Or you can use it simply if you agree with something someone says. (Fillers are big in Afrikaans, remember?)

A: “That party is going to be a blast.”
B: “Lekker, lekker!

This works well as Afrikaans text slang, as well as when you’re in company.

Tip: smile and nod emphatically in agreement.

4. Jislaaik / Jissie / Jissis

This interjection is probably closer in meaning to “Wow!” than Jinne! is, and is used prolifically by the Afrikaners.

How to Use

It’s often used to convey a sense of awe when witnessing or looking at something impressive. If you’re awestruck by, say, the height of the Burj Khalifa tower in Dubai, commenting with only a Jislaaik will be sufficient. Afrikaners will get exactly what you mean. Or you could elaborate—Unnecessarily!—with:

Jislaaik, what a tall building.”

It’s also perfect to use when you’re in need of an expletive, but you’re afraid to offend. Accidentally hit your thumb with a hammer? A loud Jissis! should be okay, even in children’s company.

If you feel the need to emphasize a point, say it like this: “Jissie, but I’m hungry,” or “Jislaaik, but it’s cold outside!” or “Jissis, now I’m angry!”

5. Sommer / Just sommer

One meaning of this Afrikaans text slang is close to “(Just) because,” but it depends on the situation. It’s also used to describe a cavalier, easy-going attitude or manner of doing something. This can easily be used as a text slang in South Africa.

Sulking Guy in Suit

How to Use

Sommer can be a passive-aggressive reply of note:

A: “Why are you upset with me?”
B: “Sommer.” (Then keep quiet and sulk. Obviously not good for relationship-building, so rather limit using it this way.)

Sommer is also commonly used to express amazement over something easily done, as in: “He sommer shot that ball straight into the net!” Here, it could mean the same as “Just like that!”

Or say it to express a casual, easy-going attitude: “You can just sommer come as you are.”

You can also employ it to brush something away in a conversation, or when you’re not in the mood to think hard about a reply:

A: “Why are you laughing?”
B: “Just sommer.”

6. Ja-nee

This literally translates as: “Yes-no,” and it’s one of those infinitely expressive, yet utterly inexplicable, interjections in Afrikaans. Some say it means the same as the British: “Ja well no fine,” which conveys reluctance or hesitancy, but this isn’t really accurate.

How to Use

Basically, you can use Ja-nee as a conversation filler to convey your wholehearted agreement with a point someone’s making. Always use it at the start of a sentence.

A: “Politics can be so dumb!”
B: “Ja-nee, it certainly can be.”


A: “This course is really good.”
B: “Ja-nee, we’re learning Afrikaans easily with AfrikaansPod101!”

7. Nou-nou

This sounds like you’re saying “No, no,” but it’s not even close in meaning. It has to do with time, and is almost as mysterious in meaning as Ja-nee. It’s not difficult to use, though.

Watch on a Chain

How to Use

Nou-nou refers to an indefinite time in the near future. It could be very near, like within a minute or two, or not so very near, like within an hour or three.

This time-telling isn’t an exact science at all—it’s a non-committal way of giving someone a time.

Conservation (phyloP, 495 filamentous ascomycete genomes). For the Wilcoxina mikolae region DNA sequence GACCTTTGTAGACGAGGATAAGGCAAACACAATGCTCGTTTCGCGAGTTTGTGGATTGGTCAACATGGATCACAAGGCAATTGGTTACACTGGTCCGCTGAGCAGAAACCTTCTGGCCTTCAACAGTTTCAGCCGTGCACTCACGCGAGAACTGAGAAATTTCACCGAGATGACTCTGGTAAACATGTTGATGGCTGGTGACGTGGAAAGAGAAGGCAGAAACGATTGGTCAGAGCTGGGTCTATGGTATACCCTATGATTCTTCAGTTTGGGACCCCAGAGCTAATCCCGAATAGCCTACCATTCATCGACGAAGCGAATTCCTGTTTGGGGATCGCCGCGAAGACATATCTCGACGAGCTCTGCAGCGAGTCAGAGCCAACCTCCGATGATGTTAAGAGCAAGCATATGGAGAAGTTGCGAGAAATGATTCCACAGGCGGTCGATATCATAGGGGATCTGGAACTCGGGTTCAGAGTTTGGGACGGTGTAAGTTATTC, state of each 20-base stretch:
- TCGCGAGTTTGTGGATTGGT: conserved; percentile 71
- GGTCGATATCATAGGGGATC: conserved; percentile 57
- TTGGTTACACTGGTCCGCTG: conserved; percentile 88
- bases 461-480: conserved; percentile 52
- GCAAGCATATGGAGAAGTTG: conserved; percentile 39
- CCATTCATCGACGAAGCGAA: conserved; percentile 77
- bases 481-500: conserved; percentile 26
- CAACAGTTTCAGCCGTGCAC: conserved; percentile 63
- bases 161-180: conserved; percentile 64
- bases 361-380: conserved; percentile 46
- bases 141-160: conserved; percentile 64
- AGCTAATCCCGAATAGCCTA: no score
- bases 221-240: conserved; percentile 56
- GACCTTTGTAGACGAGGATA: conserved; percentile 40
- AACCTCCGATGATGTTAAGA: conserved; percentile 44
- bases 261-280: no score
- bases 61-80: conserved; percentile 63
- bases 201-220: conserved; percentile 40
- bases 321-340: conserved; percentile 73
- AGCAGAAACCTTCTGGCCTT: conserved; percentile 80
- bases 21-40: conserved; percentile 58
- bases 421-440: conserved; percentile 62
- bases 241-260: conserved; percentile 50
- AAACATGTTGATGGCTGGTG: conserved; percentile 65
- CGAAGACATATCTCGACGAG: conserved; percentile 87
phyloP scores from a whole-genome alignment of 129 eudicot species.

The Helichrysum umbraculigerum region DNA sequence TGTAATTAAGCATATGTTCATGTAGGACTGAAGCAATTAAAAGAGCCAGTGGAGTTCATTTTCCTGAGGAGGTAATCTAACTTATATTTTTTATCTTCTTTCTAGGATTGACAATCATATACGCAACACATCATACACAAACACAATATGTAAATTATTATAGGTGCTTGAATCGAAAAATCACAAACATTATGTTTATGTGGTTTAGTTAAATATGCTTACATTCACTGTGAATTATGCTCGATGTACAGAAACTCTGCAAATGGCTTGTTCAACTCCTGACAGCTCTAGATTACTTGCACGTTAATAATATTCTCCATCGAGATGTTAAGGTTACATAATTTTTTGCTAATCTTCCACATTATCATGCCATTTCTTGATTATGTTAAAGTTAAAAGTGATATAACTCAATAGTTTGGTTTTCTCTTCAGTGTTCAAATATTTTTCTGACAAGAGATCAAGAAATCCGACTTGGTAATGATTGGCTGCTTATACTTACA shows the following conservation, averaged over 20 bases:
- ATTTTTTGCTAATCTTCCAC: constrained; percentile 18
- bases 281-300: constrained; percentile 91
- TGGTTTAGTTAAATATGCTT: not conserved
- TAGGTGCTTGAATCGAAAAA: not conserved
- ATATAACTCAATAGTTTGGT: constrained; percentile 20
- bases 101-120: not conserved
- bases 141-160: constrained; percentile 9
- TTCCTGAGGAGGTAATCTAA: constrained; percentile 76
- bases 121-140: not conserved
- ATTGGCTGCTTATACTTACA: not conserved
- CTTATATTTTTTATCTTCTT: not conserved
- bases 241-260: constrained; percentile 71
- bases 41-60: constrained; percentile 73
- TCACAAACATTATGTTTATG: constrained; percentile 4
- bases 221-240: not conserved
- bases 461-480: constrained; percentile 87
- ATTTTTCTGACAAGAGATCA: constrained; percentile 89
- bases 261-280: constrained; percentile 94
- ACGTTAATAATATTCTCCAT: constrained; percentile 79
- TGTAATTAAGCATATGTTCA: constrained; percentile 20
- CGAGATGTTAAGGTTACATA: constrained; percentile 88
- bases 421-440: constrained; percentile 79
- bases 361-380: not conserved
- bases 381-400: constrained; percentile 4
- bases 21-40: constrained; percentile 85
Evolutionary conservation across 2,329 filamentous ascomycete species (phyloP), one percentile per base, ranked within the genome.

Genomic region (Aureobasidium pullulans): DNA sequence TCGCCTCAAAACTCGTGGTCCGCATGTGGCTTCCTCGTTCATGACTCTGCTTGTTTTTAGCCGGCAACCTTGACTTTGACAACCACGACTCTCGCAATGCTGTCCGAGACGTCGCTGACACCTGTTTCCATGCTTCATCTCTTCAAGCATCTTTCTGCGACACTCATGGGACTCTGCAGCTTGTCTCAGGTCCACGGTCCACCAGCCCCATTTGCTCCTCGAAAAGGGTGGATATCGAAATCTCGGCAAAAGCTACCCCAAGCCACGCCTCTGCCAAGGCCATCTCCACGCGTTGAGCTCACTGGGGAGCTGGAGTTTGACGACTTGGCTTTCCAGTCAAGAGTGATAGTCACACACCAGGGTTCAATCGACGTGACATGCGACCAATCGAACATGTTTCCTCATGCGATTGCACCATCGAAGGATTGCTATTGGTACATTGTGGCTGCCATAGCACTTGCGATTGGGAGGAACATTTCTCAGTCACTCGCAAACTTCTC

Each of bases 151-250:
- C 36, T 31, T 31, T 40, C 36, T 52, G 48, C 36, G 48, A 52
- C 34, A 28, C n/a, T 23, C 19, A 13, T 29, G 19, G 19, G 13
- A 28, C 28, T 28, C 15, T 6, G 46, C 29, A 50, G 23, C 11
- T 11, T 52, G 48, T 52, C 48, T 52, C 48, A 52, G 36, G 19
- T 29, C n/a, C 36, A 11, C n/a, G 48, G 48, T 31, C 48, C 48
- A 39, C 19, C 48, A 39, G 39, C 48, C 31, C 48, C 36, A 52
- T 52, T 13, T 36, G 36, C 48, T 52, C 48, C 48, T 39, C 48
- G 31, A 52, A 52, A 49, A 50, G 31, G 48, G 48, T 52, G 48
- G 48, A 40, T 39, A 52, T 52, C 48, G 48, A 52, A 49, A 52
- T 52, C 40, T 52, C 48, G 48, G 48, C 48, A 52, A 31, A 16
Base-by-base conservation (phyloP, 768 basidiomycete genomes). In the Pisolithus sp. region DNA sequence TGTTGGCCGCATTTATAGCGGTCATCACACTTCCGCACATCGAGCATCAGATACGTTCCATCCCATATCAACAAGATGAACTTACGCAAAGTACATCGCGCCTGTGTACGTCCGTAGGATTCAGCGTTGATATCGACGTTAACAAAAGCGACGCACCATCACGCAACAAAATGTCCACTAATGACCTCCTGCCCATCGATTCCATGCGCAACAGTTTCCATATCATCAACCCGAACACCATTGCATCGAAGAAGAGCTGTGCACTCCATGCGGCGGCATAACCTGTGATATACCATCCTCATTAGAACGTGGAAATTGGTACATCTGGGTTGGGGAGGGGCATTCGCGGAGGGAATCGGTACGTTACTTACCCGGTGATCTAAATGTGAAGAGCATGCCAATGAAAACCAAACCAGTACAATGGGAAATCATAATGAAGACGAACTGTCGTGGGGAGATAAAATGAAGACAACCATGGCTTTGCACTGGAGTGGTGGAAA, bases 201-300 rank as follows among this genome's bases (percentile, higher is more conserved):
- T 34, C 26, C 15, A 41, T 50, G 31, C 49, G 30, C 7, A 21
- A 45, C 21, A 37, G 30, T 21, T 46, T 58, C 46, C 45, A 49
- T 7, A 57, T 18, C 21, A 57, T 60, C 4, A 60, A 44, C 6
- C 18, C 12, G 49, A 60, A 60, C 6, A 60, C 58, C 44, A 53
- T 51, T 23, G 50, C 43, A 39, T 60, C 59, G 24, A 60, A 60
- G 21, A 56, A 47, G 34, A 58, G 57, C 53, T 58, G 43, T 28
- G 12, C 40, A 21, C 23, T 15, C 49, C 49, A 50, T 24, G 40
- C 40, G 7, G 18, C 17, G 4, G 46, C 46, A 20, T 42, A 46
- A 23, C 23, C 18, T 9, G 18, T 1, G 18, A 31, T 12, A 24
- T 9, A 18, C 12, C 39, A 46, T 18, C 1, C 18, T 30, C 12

A: “When are you coming?”
B: Nou-nou.


A: (On Christmas Eve: ) “Mom, when is Father Christmas coming?”
B: “Nou-nou. Be patient. He probably got stuck in a chimney.”

8. A jol

Afrikaans people say a jol to express that they’re having a good time. You’re really enjoying yourself when you’re having a jol. It can also mean the same as playing, or refer to an actual party.


How to Use

Very simple:

A: “So, how was your office Year End event?”
B: “Man, we had such a jol!”


“Let’s go jol tennis tomorrow.”

9. Ag

No list of Afrikaans text slang would be complete without Ag. Afrikaner babies are born knowing how to use it. It sounds the same as the Scottish “Ach,” another word for “Ah.” But it doesn’t mean the same thing at all.

How to Use

You can use it to depict disappointment, as in: “Ag no, man. We just missed the train!”

It can convey the sense that something isn’t as big, bad, important, or terrible as it may appear: “Ag, don’t worry about the spill. It was an old jacket anyway. And the red paint splatter looks kind of lekker.”

It can also be used to strengthen Jinne, and Shame / Siestog as in:

Ag jinne, that baby elephant is adorable!”


Ag shame, you must be really tired.”—Learn to Say it Like the Locals!

Be lekker; learn to speak Afrikaans. With, you won’t make a mistake, as you’ll be learning with the best team! From text slang in South Africa to more elaborate conversational and cultural information, we have you covered.

Sign up for a free online course now, and create a lifetime account. You’ll have access to the following and more:

What’s not to love?!

If you’re serious about your learning, make use of the three different learning plans—so affordable, the only suitable comment is Jislaaik! Just sign up, sommer now.

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July 18: Nelson Mandela Day in South Africa

Nelson Mandela Day in South Africa

Nelson Mandela is a respected and well-known person all around the world, and this is especially true for South Africa. It’s no surprise that in South Africa, Nelson Mandela is such an admired figure. Because of Nelson Mandela, South Africa became the “Rainbow Nation,” a name representing its post-apartheid status.